People are saying that governments need the first year for getting to grips with the bureacracy, the second year to do stuff and the third year as an election campaign.

    I have a solution to this. Move the election to a fixed date in July. Then the incoming government has six months to learn the bureacracy, two years to do stuff, and six months of election campaign. Then the “productivity” of parliament (if there is such a thing) is doubled, and the parliament retains a three year term.

    I see no reason whatsoever to change to a four year term.

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  26. James Stephenson (2,268 comments) says:

    @GE – I think the UK Conservatives have been pushing through some pretty unpopular cost cutting measures in the belief that it will pay off within this parliament in terms of economic growth. The Nats have attempted a lighter version of that (nowithstanding that however bad Clark and Cullen were, they didn’t stuff us to a Gordon Brownian extent) but have now backed off with an eye to next years election.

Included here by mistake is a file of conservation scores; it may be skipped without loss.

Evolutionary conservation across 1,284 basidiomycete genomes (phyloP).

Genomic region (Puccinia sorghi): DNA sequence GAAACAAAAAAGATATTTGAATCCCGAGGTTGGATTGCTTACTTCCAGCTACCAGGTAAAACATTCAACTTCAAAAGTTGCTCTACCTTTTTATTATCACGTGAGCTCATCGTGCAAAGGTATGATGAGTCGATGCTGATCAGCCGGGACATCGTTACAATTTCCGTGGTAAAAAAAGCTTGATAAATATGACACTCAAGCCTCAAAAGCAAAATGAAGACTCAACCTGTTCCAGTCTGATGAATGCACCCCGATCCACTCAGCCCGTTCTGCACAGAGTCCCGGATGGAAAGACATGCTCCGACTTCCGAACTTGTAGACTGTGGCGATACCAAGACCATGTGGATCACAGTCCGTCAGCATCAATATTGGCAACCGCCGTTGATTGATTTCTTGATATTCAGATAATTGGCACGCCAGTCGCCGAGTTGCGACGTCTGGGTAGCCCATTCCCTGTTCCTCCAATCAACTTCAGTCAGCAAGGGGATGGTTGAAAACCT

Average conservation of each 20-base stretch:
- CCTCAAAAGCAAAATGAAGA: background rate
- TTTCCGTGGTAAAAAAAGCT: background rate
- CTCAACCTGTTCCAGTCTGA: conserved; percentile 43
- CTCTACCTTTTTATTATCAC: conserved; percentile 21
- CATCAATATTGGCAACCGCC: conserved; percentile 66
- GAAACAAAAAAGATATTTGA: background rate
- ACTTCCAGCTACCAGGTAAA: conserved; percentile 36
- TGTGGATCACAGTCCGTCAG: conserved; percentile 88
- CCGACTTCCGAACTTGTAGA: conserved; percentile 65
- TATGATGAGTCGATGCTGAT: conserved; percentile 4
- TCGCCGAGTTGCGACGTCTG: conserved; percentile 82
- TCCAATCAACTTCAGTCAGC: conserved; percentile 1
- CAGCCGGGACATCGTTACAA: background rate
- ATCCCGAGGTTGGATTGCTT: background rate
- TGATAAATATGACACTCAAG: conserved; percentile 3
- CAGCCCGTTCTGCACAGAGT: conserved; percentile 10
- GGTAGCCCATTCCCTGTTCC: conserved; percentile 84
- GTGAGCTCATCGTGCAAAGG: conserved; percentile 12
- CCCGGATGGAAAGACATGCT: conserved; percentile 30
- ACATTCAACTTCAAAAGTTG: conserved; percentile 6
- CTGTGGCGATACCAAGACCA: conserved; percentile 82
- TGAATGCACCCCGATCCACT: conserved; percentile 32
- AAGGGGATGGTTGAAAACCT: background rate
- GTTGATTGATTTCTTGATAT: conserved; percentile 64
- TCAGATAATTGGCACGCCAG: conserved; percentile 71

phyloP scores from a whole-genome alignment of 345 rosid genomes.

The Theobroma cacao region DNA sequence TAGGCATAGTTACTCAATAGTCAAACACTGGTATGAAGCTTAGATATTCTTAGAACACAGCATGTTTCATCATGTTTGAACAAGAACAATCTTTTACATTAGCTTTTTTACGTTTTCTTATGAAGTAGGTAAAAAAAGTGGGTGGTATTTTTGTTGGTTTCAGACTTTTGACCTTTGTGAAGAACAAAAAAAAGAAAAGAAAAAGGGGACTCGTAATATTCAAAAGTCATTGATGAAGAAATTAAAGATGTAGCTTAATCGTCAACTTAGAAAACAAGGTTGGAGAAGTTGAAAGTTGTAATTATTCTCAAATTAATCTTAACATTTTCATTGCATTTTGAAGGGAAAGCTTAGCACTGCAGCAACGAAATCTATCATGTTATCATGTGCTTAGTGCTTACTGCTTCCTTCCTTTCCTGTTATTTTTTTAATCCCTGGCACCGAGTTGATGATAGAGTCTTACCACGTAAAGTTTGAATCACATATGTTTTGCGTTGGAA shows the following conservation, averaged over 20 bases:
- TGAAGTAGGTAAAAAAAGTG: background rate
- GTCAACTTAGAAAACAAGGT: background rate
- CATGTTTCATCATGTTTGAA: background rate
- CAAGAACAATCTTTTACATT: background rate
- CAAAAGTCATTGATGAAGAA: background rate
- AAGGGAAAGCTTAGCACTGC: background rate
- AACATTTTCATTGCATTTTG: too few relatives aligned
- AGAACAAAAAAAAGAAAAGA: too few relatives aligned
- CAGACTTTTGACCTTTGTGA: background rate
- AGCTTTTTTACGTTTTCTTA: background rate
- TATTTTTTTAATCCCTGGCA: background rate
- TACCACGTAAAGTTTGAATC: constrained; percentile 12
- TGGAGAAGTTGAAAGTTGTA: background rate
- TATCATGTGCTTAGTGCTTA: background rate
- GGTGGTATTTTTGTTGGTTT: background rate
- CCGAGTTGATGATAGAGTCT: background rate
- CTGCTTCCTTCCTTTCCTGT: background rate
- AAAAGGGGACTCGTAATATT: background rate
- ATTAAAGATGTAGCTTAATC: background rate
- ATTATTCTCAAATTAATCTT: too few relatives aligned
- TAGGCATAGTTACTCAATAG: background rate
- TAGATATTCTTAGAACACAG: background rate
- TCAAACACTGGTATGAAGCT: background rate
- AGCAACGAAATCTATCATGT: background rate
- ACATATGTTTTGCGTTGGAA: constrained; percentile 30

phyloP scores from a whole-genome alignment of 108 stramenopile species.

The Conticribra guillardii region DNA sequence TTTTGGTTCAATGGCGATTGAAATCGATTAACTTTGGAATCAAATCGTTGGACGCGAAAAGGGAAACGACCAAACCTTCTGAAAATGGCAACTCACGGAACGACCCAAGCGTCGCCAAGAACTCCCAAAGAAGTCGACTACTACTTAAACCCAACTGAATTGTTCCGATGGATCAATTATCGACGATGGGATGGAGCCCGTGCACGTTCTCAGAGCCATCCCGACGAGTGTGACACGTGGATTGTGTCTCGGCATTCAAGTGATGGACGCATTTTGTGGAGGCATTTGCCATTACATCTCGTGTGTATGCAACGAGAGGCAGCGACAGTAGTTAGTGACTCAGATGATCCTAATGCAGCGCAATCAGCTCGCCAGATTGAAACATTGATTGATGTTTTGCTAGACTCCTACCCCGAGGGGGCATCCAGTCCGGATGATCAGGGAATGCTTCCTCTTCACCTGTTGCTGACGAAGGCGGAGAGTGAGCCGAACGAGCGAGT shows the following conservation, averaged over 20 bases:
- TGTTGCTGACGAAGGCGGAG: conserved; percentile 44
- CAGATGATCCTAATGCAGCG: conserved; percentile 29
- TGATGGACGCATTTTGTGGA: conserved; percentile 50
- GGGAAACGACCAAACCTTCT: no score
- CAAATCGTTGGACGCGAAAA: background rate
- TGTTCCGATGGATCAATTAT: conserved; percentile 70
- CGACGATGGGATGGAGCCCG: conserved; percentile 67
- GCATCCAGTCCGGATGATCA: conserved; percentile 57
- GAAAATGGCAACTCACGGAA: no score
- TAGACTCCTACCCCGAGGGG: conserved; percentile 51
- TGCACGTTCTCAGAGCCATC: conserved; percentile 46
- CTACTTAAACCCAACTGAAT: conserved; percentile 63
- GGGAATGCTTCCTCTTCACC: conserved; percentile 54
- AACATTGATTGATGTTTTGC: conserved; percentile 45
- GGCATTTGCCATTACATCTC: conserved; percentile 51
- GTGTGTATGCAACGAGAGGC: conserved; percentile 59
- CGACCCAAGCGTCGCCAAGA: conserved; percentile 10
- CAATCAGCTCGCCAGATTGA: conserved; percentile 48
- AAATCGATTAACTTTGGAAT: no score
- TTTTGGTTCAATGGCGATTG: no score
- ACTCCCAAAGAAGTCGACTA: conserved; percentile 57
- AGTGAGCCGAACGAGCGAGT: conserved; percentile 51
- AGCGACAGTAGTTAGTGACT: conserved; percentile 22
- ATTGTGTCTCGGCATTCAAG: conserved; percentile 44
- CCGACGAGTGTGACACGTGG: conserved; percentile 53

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  27. s.russell (1,651 comments) says:

    I am sympathetic to the idea of a four-year term, though open to argument on it.

    A fixed term is a lttle trickier. Preventing a PM from choosing an election date purely on the basis of political tactics (as per Australia) seems like a good thing. But there may be situations where good governance becomes impossible and an election is necessary to reset the situation – eg if a party were elected to the balance of power that then decided not to guarantee confidence and supply to either side but rather play silly games on a day-by-day basis.